The second movement (Menuet) moves at a quick 6/8 pace, with Mr. Chan’s clarinet shining brilliantly through the virtuoso passagework in duet with Ms. Kinkaid’s droll bassoon. The lively, sometimes lilting movement ends with a delicate ritardando.

The third movement opens with an eerily menacing adagio “Praeludium.” Mr. Celidore switched to English horn for this prelude, imparting an exotic, alto-sax-like character to the exposed melodic line. The prelude segues without a break into the concluding “Tema med variationer,” comprising no less than eleven variations on the lyrical, chorale-like theme stated initially by the flute and English horn. The first variation impresses with fast passagework and lots of trills; the second (andante) reintroduces the oboe with its higher, more brilliant sound. The third features strident clarinet riffs answered by the calming bassoon; the fifth, a bassoon solo with quick melismas. The sixth injects a pronounced Middle-Eastern feel. The ninth begins with an extended solo-horn fanfare in a major key, brightening the minor mood of the preceding several variations. The tenth is a fast waltz, giving way to an even faster 6/8 race to the finish. A chorale-like restatement of the opening theme ends the piece, sounding now very Bachian after this potpourri of varied styles and moods. In sum, an intriguing piece, masterfully performed.

The Coastal Winds’ segment of the concert ended with a march by John R. Burrows, a virtuoso horn player who once was Mr. Lounsbery’s teacher. Clever and inventive, the march feels like a rousing hornpipe. Ms. White’s flute work was deft and fife-like. Clarinet and horn navigated bizarre interval leaps without a hitch. The march’s tongue-in-cheek quality, reminiscent of Poulenc and his Les Six buddies in 1920’s France, provided a delightful finish to this this group’s performance.

The afternoon’s music concluded with three more numbers from the Fifth Avenue Brass. First came Ian MacDonald’s “Sea Sketches,” its three sections titled “Maritime Overture,” “Sea Shanty” and “Hornpipe”. This suite, a standard of brass quintet literature, is alternately lively and lovely while never presenting the group with much in the way of technical challenges. While not always tightly performed it still gave a good salty taste of life on and around ships. Especially effective was the wistful Sea Shanty, featuring Mr. Piner’s velvety muted trombone.

Next came a setting by Michael Allen of Gabriel Fauré’s haunting motet “Pie Jesu,” from his celebrated Requiem. If a more beautiful, affecting, transparent melody has ever graced the annals of music, I’d like to hear it. Messrs. Hyde and Lounsbery carried off the solo line elegantly. The effect was mesmerizing except for the occasional missed note in the supporting parts. Brass players have a tough job.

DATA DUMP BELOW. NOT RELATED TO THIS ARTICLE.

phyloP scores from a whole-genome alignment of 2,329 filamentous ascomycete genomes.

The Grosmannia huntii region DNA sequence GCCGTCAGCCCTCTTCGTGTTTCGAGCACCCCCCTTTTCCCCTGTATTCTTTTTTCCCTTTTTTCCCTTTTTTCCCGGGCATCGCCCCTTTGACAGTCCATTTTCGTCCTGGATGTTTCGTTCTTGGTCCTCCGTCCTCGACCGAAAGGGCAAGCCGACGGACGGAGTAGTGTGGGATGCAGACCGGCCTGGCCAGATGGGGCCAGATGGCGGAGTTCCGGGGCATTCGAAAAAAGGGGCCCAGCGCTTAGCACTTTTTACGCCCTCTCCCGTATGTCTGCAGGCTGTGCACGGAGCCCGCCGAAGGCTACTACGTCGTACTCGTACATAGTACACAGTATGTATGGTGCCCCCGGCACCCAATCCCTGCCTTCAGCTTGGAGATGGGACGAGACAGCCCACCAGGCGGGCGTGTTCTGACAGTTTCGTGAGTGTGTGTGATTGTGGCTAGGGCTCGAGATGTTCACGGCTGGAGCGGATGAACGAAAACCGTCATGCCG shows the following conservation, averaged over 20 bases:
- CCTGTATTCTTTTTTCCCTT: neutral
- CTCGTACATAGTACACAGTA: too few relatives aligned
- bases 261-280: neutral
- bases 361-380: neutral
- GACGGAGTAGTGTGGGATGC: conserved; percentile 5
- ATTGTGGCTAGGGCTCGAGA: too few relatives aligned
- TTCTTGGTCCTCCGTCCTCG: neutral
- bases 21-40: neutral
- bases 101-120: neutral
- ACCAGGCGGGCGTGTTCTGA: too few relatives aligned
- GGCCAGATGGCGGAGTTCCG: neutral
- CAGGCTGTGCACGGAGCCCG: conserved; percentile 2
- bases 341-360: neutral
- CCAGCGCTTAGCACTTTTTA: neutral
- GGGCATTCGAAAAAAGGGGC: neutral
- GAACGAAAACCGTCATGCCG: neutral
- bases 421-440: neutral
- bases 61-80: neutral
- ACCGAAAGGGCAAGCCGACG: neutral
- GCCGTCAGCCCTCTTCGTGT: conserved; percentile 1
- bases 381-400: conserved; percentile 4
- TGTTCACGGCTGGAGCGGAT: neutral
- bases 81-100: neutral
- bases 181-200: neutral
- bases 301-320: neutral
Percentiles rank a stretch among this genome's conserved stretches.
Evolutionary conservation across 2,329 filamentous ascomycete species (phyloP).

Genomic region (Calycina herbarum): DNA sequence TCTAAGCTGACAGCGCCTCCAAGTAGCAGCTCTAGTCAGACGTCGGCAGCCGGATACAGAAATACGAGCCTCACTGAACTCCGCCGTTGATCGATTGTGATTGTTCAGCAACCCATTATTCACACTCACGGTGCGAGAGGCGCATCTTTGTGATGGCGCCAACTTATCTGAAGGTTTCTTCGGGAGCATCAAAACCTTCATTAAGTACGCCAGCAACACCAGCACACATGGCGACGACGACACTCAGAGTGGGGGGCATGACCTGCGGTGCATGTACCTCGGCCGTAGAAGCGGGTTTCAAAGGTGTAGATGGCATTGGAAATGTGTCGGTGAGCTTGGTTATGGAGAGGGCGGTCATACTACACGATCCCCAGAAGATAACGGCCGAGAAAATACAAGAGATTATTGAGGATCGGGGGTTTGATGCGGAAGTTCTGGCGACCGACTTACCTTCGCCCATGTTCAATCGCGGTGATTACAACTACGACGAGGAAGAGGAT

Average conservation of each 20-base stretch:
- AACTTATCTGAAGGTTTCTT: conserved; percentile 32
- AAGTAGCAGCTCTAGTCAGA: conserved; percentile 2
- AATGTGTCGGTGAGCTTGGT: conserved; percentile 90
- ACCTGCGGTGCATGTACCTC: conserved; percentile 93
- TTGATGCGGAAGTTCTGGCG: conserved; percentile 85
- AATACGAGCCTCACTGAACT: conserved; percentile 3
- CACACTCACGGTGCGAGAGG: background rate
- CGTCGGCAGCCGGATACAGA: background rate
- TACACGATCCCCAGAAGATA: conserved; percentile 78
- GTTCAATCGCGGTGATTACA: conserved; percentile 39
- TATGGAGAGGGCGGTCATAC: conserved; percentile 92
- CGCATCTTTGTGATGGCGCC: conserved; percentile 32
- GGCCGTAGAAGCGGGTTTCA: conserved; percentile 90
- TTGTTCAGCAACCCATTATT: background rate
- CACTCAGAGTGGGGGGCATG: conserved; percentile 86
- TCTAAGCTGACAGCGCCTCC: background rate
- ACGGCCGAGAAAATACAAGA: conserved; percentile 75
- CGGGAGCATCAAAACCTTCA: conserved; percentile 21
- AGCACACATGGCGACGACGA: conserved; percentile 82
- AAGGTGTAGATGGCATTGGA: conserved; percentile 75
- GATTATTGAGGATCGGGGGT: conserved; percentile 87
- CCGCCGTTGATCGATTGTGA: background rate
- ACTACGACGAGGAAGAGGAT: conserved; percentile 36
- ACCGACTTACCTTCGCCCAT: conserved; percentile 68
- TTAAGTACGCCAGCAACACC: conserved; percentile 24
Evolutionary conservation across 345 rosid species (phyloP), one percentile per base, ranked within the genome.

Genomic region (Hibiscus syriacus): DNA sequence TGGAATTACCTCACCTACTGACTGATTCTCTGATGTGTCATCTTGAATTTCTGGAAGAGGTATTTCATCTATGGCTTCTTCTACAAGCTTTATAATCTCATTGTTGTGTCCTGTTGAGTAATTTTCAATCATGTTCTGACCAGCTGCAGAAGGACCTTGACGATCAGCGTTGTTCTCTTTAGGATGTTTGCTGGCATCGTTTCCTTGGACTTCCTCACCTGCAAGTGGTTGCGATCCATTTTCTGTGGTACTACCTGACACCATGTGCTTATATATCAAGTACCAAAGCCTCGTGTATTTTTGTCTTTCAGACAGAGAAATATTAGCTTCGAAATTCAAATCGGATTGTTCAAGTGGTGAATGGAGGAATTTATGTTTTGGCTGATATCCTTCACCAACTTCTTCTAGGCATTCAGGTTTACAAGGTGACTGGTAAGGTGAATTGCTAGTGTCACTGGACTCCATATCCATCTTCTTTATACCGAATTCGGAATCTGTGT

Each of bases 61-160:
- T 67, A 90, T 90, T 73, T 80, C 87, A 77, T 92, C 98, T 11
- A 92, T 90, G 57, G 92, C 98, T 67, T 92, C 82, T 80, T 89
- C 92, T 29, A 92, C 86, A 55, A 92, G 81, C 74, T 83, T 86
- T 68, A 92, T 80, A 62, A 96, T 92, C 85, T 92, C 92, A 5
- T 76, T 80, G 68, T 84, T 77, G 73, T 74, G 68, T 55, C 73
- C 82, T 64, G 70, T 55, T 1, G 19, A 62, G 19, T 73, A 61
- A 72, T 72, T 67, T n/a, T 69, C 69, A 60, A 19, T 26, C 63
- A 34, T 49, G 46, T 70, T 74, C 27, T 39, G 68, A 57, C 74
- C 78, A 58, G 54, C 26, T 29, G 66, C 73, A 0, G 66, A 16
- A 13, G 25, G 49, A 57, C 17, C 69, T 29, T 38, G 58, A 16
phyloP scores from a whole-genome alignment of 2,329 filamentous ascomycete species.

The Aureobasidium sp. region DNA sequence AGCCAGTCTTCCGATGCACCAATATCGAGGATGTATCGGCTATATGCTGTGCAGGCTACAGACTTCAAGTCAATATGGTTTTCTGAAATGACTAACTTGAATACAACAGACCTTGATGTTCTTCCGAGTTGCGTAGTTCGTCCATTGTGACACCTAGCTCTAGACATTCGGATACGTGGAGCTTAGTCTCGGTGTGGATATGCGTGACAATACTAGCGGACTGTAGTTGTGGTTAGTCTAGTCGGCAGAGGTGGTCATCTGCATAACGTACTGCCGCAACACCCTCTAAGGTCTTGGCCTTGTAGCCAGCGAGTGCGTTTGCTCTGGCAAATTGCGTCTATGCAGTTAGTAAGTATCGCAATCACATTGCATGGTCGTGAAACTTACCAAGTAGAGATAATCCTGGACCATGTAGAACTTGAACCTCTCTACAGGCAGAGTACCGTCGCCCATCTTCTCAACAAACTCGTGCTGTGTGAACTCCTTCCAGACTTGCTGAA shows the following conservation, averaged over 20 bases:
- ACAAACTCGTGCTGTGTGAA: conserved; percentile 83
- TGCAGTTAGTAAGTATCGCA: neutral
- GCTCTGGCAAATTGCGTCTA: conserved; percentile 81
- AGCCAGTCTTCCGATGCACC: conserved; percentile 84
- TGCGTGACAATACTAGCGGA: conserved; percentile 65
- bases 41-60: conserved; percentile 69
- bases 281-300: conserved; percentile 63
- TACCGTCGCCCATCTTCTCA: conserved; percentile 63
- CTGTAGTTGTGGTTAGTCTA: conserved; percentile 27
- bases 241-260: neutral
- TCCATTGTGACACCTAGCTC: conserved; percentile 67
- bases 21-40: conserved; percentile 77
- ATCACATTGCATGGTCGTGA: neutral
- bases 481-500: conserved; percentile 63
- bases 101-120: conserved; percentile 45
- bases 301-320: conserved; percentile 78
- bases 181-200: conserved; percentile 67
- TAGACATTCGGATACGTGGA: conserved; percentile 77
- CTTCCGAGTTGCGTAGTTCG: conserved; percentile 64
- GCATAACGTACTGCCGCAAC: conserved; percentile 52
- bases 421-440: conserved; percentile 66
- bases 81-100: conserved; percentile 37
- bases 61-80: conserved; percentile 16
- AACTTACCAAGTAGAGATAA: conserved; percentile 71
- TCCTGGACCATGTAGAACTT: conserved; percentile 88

The afternoon concluded with Kevin McKee’s recent hit “Escape,” a five-minute extravaganza of program music meant to evoke the fiery power of volcanoes. Tempo indications include “with Vesuvian ferocity” and “Mt. St. Helenesque.” This piece showcased the best of the group’s talents. It opens with a lickety-split slurred-sixteenth-note tradeoff between the two trumpets, segueing to double-tongued staccato flourishes that set a driving, ominous tone. The center section is slower, meant to evoke volcanic majesty (“Adagio, with an Air of Nobility”) but maintaining a menacing minor-key mood throughout, underscored by the trumpet’s insistent repeated eighth-note slurs under the low brass’ soaring quarter-and half-note lines.

The foreshadowed doom erupts in earnest with a return to the opening fast pace, sforzando notes flying back and forth among the voices, reaching their height in a punch-counterpunch passage between horn and trombone and playing out finally in a reprise of the opening frenetic staccato and slurred lines, leading to a major-minor arpeggio (upwards for trumpets and horns, downwards for trombone and tuba) that ends discordantly before trombone and tuba deliver the downward slurred-octave knockout on the tonic. What a piece!

Thanks are due to Andrea Van Dyke, Steve Fowler, Patrick Fanning, and their associates at the Occidental Center for the Arts for hosting the concert. The Center is now in its fifth year of operation and acoustic and audience-comfort improvements have made the venue one of the acoustic gems of Sonoma County for small to medium-size groups.